Boring, Drab. Interminable. And the next big thing in marketing.
Annual reports have traditionally filled a dull, unassuming niche in a company's marketing efforts — if it held any place at all. That's changing. More companies are turning their annual yawn into a showcase for the company's culture, vision and business victories. And racking up sales and online influence because of it.
More Information = More Sales
Warby Parker, the online eyewear retailer darling, set the bar high in 2011 with its inventive, whimsical publication featuring an infographic that captured a year’s worth of the company’s data (now offline). It has continued the tradition every year since with increasing sophisticated, interactive productions, most recently with its 365-day tour of the company for 2013.
Why such a sudden interest in annual reports? For one, it drives sales. Warby Paker’s co-founder Neil Blumenthal said in AdAge that people passed it around driving up Warby Parker's biggest days of eyeglass try-on volumes and daily traffic. Even now, two pages of Google search results are dedicated to media pronouncements (Business Insider called it an “intricate, shareable ad”), enthusiastic listicles and an admiring commentariat.
It generated our three highest consecutive sale days to date at that time," said Blumenthal. "Often, I think the mentality of corporate America is, 'What is the absolute minimum amount of information I can share with the general public? But we found the more information we share, the better the company does."
This genre started (or least made popular) by the eyeglass retailer has spread to other sectors. Email marketing provider MailChimp and Airbnb have both launched their own eye-catching productions, and non-profits are turning their annual financial statements and donor appeals into something worth reading from the Bill and Melinda Gates Foundation’s 2014 Annual Letter to the Salvation Army.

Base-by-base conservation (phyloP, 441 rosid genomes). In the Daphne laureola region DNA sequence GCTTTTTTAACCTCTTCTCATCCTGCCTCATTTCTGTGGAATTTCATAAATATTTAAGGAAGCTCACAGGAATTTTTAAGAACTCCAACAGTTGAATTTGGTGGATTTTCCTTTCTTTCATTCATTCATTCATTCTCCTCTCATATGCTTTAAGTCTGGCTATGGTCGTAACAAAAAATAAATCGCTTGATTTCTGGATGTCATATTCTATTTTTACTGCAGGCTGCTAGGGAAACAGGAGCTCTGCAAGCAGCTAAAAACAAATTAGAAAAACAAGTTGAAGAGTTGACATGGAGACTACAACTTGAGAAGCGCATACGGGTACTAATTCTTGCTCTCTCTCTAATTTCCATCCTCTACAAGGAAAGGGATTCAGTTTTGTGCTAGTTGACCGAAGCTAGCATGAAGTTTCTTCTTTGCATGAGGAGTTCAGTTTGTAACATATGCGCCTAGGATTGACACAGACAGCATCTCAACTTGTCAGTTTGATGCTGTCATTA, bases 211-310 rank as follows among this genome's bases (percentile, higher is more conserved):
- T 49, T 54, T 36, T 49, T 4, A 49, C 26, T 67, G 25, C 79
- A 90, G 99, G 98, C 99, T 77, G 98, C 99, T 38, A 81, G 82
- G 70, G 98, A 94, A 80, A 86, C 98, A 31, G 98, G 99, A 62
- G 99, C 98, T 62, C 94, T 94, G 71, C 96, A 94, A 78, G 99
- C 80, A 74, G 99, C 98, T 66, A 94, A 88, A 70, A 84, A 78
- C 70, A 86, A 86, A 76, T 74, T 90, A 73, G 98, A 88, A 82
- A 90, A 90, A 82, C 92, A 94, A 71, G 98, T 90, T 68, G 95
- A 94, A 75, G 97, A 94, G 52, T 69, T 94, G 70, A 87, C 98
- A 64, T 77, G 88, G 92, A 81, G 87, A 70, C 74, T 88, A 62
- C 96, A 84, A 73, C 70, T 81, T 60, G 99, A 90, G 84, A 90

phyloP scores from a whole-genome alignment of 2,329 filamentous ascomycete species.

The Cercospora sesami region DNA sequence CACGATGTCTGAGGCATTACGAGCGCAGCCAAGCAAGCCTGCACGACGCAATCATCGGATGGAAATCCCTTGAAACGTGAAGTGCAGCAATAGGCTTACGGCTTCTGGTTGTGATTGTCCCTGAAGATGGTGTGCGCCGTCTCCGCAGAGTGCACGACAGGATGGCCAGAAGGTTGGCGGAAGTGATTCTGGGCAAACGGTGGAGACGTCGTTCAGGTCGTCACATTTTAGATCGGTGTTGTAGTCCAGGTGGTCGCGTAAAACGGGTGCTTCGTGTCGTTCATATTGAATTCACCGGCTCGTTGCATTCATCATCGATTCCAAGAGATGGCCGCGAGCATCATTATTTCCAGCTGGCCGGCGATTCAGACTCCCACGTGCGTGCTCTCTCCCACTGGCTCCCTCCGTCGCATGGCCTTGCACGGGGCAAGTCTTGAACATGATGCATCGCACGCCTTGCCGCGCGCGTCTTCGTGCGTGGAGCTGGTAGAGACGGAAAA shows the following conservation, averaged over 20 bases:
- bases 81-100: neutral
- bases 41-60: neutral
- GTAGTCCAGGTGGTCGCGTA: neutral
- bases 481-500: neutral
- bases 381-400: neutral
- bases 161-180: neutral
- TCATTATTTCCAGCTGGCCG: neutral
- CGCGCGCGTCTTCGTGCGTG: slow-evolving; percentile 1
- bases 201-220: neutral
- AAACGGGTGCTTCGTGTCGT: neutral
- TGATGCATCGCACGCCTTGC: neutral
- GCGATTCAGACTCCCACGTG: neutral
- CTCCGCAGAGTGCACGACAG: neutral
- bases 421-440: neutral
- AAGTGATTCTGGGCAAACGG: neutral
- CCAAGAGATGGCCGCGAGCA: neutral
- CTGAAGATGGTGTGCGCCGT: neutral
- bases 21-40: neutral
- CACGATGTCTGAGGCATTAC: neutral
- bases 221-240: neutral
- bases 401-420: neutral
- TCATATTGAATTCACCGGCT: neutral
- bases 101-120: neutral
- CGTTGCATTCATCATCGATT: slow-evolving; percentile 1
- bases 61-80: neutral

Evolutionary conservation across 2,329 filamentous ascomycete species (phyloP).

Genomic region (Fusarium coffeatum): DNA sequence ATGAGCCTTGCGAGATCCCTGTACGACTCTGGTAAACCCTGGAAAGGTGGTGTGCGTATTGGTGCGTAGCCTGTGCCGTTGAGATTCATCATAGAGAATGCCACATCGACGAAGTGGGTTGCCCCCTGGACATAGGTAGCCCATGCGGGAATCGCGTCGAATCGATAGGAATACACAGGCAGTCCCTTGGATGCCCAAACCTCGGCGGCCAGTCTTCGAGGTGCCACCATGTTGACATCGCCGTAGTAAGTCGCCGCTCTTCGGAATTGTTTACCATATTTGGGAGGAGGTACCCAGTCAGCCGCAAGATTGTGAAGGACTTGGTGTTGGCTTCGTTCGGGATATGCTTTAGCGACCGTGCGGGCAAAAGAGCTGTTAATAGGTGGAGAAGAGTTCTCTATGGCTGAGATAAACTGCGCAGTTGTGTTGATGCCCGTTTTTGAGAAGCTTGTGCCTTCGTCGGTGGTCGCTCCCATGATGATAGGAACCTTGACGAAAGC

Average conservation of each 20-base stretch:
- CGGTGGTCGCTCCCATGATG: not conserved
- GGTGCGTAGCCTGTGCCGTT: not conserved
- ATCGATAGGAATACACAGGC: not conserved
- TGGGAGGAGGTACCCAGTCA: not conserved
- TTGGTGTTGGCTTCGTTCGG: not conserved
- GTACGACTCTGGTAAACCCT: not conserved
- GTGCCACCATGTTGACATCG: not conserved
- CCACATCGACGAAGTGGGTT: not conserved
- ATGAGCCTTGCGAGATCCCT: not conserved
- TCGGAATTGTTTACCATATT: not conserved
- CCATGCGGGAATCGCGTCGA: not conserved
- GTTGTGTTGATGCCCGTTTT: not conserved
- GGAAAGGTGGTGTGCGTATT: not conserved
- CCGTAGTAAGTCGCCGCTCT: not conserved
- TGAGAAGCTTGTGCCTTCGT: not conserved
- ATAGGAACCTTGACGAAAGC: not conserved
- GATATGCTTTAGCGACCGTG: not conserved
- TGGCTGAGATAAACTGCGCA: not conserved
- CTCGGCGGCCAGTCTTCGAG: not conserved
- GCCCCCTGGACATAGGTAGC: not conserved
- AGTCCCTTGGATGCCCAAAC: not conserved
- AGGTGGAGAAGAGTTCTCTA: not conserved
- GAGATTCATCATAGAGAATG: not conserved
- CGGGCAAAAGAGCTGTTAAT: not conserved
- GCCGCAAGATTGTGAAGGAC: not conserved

GoodBye Static Reports
These new annual reports deliver stories while others recite numbers. They're professionally designed digital productions instead of static, SEC-approved PDFs. Rather than text alone, center stage is given to video, audio and interactive content.
Formats are proliferating. A series of annual report apps for iPads have come out in recent years: General Electric, Bertelsmann, Hoffman-La Roche (although GE seems to have switched a web-native version this year). Creating these iPad apps offers stunning control over the visuals and functionality of your report. Yet that comes at a financial and practical cost. Teams to produce such reports do not come cheap. The relatively limited distribution of Apple's app store (compared to the web) also means only those with an iPad and an inclination to download it will see it.
Another option is to simply insert PDFs into viewers such as Issuu. These add a view, zoom and "page-turn" functionality to the standard PDF. The process is usually little more than a simple upload. While the ease is attractive, it still has the challenges PDFs pose for users on mobile devices (the size is illegibly small on phones), and there are barriers to sharing, search and data collection.
Increasingly common is designing it for the open web using the same code that powers all websites (HTML and CSS). AirBNB, Warby Paker, MailChimp and Gates are all taking this path. This can be produced by most skilled web-designers (watch a behind the scenes video of Warby Parker’s report coming together). It offers the advantage of working on any browser and, if designed responsively (so one version works on any size screen from phone to desktop), delivers access to any of the 2 billion people (pdf) now on the web. While it lacks some of the bells and whistles available on iPad apps, the sophistication of HTML5 is catching up fast to deliver an immersive experience.
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